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355 So. 2d 712 (1978)


SC 2797.

Supreme Court of Alabama.

February 10, 1978.

Leon G. Duke, Mobile, for appellants.

Joseph J. Boswell, Mobile, for appellees.

William H. McDermott, of McDermott, Slepian, Windom & Reed, Mobile, for the City of Chickasaw, amicus curiae.


This is an appeal by permission under Rule 5, A.R.A.P., by defendant Board of School Commissioners of Mobile County, Alabama, from an interlocutory judgment holding that the Board is not immune from suit for the negligence of its agents. We affirm.

Plaintiff, Caver, a student who was allegedly injured by a Mobile County School Board bus while she was standing in the school yard, brought suit for negligence, and the Board moved to dismiss her complaint because of sovereign immunity. The trial judge denied that motion. Later, the Board filed a motion to reconsider, which was denied, and the trial judge entered an interlocutory order, holding that the Board was not immune from suit in tort. This appeal is from that order.

Defendant, Board, contends that the issue of sovereign immunity was decided in its favor in Sims v. Etowah County Board of Education, 337 So. 2d 1310 (Ala.1976), which held in a plurality decision, (based upon an interpretation of Tit. 52, § 99, Code of Alabama 1940) that a school board is immune from suit in tort.

Although at first blush, the Board's argument seems an appealing one, for Sims appears to foreclose further inquiry into this question, a close reading of Sims and an examination of Act No. 480, Acts of Alabama, Regular Session 1969, as well as § 270 of the Constitution of 1901, convinces us that the Mobile County School Board is amenable to suit in tort.

Mr. Justice Stakely, in Morgan v. Board of School Commissioners of Mobile County, 248 Ala. 22, 26 So. 2d 108 (1946), gave the history of the Mobile County Board of School Commissioners. In that opinion, he pointed out that the Mobile County School Board has been exempted, in large part, from the general scheme of public school legislation ever since 1854 when the State of Alabama set up its first comprehensive school system.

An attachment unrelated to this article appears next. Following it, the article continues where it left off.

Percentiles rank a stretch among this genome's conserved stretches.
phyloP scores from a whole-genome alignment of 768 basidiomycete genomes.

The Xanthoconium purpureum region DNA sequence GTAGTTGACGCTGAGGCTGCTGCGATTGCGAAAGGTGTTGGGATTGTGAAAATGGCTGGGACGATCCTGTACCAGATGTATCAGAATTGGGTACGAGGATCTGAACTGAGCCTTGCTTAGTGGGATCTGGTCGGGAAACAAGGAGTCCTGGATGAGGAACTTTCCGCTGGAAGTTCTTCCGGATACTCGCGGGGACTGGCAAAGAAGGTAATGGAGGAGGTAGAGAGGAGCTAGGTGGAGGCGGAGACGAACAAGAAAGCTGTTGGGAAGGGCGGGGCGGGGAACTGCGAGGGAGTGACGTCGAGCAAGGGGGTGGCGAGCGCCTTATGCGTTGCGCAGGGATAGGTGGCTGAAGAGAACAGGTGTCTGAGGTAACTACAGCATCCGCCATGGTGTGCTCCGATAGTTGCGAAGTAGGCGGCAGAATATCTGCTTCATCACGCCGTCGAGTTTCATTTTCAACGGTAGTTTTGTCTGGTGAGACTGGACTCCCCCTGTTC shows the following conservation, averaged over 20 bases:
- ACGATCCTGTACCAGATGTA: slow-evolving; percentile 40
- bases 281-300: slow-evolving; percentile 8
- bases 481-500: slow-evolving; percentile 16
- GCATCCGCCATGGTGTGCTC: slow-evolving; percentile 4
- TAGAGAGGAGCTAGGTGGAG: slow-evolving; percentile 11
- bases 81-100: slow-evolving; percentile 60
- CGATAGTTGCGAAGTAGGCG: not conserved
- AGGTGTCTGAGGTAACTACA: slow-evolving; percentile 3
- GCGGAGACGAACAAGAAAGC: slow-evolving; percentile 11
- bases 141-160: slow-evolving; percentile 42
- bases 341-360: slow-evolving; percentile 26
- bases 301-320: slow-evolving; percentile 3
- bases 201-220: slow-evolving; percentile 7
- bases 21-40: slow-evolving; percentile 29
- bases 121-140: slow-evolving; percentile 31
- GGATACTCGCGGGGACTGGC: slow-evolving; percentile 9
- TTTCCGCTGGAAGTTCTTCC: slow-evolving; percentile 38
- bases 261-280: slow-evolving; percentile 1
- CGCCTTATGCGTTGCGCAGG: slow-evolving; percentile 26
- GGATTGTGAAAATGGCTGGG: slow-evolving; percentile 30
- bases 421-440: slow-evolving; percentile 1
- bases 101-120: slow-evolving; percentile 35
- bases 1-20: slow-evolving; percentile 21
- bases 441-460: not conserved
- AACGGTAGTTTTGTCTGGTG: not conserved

*713 That legislative policy, which is based upon the fact that Mobile County established its school system before the State did so, continues to this date, as evidenced by Section 270 of Article XIV of the Alabama Constitution.

Section 270 (in the Article on Education), as amended by Amendment 111, provides:

"The provisions of this article and of any act of the legislature passed in pursuance thereof for educational purposes, shall apply to Mobile county only so far as to authorize and require the authorities designated by law to draw the portions of the funds to which said county shall be entitled for school purposes and to make reports to the superintendent of education as may be prescribed by law; and all special incomes and powers of taxation as now authorized by law for the benefit of public schools in said county shall remain undisturbed until otherwise provided by the legislature."

This section makes it crystal clear that the Mobile County School Board is a somewhat autonomous county school board which is not subject to all general legislation concerning "educational purposes." In fact, the legislature has two specific restrictions on what sort of legislation it may pass. These restrictions are as follows:

"`(1) A restriction that the legislature may not apply to Mobile County any general public school legislation on the subjects embraced in Article XIV of the Constitution of 1901, except so far as it provides for Mobile County to get its share of the general public school funds, and to require the local school authorities to make such reports to the superintendent of education as may be prescribed by law. "(2) A restriction that any special income and power of taxation as authorized by law for the benefit of the public schools of Mobile County at the time of the adoption of the constitution shall not be disturbed until otherwise provided by the legislature.' (248 Ala. at 26, 26 So.2d at 111)"